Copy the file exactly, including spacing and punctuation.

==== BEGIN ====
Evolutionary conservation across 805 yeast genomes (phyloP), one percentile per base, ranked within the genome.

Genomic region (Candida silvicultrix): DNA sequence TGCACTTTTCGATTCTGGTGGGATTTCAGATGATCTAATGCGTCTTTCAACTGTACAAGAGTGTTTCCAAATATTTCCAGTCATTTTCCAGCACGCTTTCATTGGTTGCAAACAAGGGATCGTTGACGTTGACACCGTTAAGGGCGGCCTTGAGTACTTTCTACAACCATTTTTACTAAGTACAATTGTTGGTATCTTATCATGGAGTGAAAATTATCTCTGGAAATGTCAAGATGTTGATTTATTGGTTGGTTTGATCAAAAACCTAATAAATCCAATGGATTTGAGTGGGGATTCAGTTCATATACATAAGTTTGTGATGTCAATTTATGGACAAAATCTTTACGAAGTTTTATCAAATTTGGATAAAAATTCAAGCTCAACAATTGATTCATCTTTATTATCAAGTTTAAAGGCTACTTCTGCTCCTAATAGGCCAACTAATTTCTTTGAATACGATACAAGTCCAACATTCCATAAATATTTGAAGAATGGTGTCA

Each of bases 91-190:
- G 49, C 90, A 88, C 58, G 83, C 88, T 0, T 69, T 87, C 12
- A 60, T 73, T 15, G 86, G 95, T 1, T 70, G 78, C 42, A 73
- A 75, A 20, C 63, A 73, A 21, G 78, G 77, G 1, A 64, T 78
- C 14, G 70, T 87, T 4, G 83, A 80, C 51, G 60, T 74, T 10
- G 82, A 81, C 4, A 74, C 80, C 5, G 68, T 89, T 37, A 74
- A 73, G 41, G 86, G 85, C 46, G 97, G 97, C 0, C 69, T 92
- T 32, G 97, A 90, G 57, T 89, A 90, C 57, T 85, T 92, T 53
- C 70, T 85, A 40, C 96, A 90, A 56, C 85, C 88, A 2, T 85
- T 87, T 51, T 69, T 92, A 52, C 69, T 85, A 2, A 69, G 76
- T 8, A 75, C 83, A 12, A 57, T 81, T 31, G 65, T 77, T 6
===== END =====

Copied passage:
Evolutionary conservation across 805 yeast genomes (phyloP), one percentile per base, ranked within the genome.

Genomic region (Candida silvicultrix): DNA sequence TGCACTTTTCGATTCTGGTGGGATTTCAGATGATCTAATGCGTCTTTCAACTGTACAAGAGTGTTTCCAAATATTTCCAGTCATTTTCCAGCACGCTTTCATTGGTTGCAAACAAGGGATCGTTGACGTTGACACCGTTAAGGGCGGCCTTGAGTACTTTCTACAACCATTTTTACTAAGTACAATTGTTGGTATCTTATCATGGAGTGAAAATTATCTCTGGAAATGTCAAGATGTTGATTTATTGGTTGGTTTGATCAAAAACCTAATAAATCCAATGGATTTGAGTGGGGATTCAGTTCATATACATAAGTTTGTGATGTCAATTTATGGACAAAATCTTTACGAAGTTTTATCAAATTTGGATAAAAATTCAAGCTCAACAATTGATTCATCTTTATTATCAAGTTTAAAGGCTACTTCTGCTCCTAATAGGCCAACTAATTTCTTTGAATACGATACAAGTCCAACATTCCATAAATATTTGAAGAATGGTGTCA

Each of bases 91-190:
- G 49, C 90, A 88, C 58, G 83, C 88, T 0, T 69, T 87, C 12
- A 60, T 73, T 15, G 86, G 95, T 1, T 70, G 78, C 42, A 73
- A 75, A 20, C 63, A 73, A 21, G 78, G 77, G 1, A 64, T 78
- C 14, G 70, T 87, T 4, G 83, A 80, C 51, G 60, T 74, T 10
- G 82, A 81, C 4, A 74, C 80, C 5, G 68, T 89, T 37, A 74
- A 73, G 41, G 86, G 85, C 46, G 97, G 97, C 0, C 69, T 92
- T 32, G 97, A 90, G 57, T 89, A 90, C 57, T 85, T 92, T 53
- C 70, T 85, A 40, C 96, A 90, A 56, C 85, C 88, A 2, T 85
- T 87, T 51, T 69, T 92, A 52, C 69, T 85, A 2, A 69, G 76
- T 8, A 75, C 83, A 12, A 57, T 81, T 31, G 65, T 77, T 6